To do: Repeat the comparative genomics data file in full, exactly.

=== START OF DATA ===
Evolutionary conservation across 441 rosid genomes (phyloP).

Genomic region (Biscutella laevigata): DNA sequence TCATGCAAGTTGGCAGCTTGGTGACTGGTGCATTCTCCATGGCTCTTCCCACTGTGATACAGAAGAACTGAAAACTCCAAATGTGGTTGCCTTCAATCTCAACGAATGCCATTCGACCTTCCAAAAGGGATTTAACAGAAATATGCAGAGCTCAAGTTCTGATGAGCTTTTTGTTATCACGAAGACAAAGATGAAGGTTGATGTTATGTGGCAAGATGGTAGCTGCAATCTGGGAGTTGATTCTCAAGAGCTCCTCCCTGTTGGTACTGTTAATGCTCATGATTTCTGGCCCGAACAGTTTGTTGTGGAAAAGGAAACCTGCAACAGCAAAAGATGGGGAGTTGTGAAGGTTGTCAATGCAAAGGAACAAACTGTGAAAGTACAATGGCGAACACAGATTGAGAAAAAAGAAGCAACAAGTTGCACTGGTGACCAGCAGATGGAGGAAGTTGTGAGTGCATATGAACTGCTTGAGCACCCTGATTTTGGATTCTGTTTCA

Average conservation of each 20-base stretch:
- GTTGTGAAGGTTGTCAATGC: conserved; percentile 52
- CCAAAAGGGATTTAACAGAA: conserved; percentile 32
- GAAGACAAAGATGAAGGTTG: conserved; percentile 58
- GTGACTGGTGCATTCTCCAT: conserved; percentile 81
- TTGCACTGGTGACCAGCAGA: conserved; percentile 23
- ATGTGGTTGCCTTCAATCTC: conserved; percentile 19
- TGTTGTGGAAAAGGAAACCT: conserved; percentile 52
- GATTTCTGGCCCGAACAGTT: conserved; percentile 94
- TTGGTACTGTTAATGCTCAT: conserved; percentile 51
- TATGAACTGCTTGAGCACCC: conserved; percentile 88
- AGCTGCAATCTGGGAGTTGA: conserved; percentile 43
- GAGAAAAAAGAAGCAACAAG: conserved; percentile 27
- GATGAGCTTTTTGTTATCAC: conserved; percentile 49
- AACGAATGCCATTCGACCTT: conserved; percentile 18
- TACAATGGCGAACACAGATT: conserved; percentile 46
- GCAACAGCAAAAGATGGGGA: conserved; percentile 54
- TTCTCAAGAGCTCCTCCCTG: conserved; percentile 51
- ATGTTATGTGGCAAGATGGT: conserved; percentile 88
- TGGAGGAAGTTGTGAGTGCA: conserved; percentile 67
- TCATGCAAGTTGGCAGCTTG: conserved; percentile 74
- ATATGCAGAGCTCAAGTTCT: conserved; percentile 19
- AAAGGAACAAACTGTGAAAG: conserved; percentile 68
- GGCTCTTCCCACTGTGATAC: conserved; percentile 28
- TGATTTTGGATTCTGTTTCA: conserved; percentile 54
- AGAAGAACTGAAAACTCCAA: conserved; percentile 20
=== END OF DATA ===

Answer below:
Evolutionary conservation across 441 rosid genomes (phyloP).

Genomic region (Biscutella laevigata): DNA sequence TCATGCAAGTTGGCAGCTTGGTGACTGGTGCATTCTCCATGGCTCTTCCCACTGTGATACAGAAGAACTGAAAACTCCAAATGTGGTTGCCTTCAATCTCAACGAATGCCATTCGACCTTCCAAAAGGGATTTAACAGAAATATGCAGAGCTCAAGTTCTGATGAGCTTTTTGTTATCACGAAGACAAAGATGAAGGTTGATGTTATGTGGCAAGATGGTAGCTGCAATCTGGGAGTTGATTCTCAAGAGCTCCTCCCTGTTGGTACTGTTAATGCTCATGATTTCTGGCCCGAACAGTTTGTTGTGGAAAAGGAAACCTGCAACAGCAAAAGATGGGGAGTTGTGAAGGTTGTCAATGCAAAGGAACAAACTGTGAAAGTACAATGGCGAACACAGATTGAGAAAAAAGAAGCAACAAGTTGCACTGGTGACCAGCAGATGGAGGAAGTTGTGAGTGCATATGAACTGCTTGAGCACCCTGATTTTGGATTCTGTTTCA

Average conservation of each 20-base stretch:
- GTTGTGAAGGTTGTCAATGC: conserved; percentile 52
- CCAAAAGGGATTTAACAGAA: conserved; percentile 32
- GAAGACAAAGATGAAGGTTG: conserved; percentile 58
- GTGACTGGTGCATTCTCCAT: conserved; percentile 81
- TTGCACTGGTGACCAGCAGA: conserved; percentile 23
- ATGTGGTTGCCTTCAATCTC: conserved; percentile 19
- TGTTGTGGAAAAGGAAACCT: conserved; percentile 52
- GATTTCTGGCCCGAACAGTT: conserved; percentile 94
- TTGGTACTGTTAATGCTCAT: conserved; percentile 51
- TATGAACTGCTTGAGCACCC: conserved; percentile 88
- AGCTGCAATCTGGGAGTTGA: conserved; percentile 43
- GAGAAAAAAGAAGCAACAAG: conserved; percentile 27
- GATGAGCTTTTTGTTATCAC: conserved; percentile 49
- AACGAATGCCATTCGACCTT: conserved; percentile 18
- TACAATGGCGAACACAGATT: conserved; percentile 46
- GCAACAGCAAAAGATGGGGA: conserved; percentile 54
- TTCTCAAGAGCTCCTCCCTG: conserved; percentile 51
- ATGTTATGTGGCAAGATGGT: conserved; percentile 88
- TGGAGGAAGTTGTGAGTGCA: conserved; percentile 67
- TCATGCAAGTTGGCAGCTTG: conserved; percentile 74
- ATATGCAGAGCTCAAGTTCT: conserved; percentile 19
- AAAGGAACAAACTGTGAAAG: conserved; percentile 68
- GGCTCTTCCCACTGTGATAC: conserved; percentile 28
- TGATTTTGGATTCTGTTTCA: conserved; percentile 54
- AGAAGAACTGAAAACTCCAA: conserved; percentile 20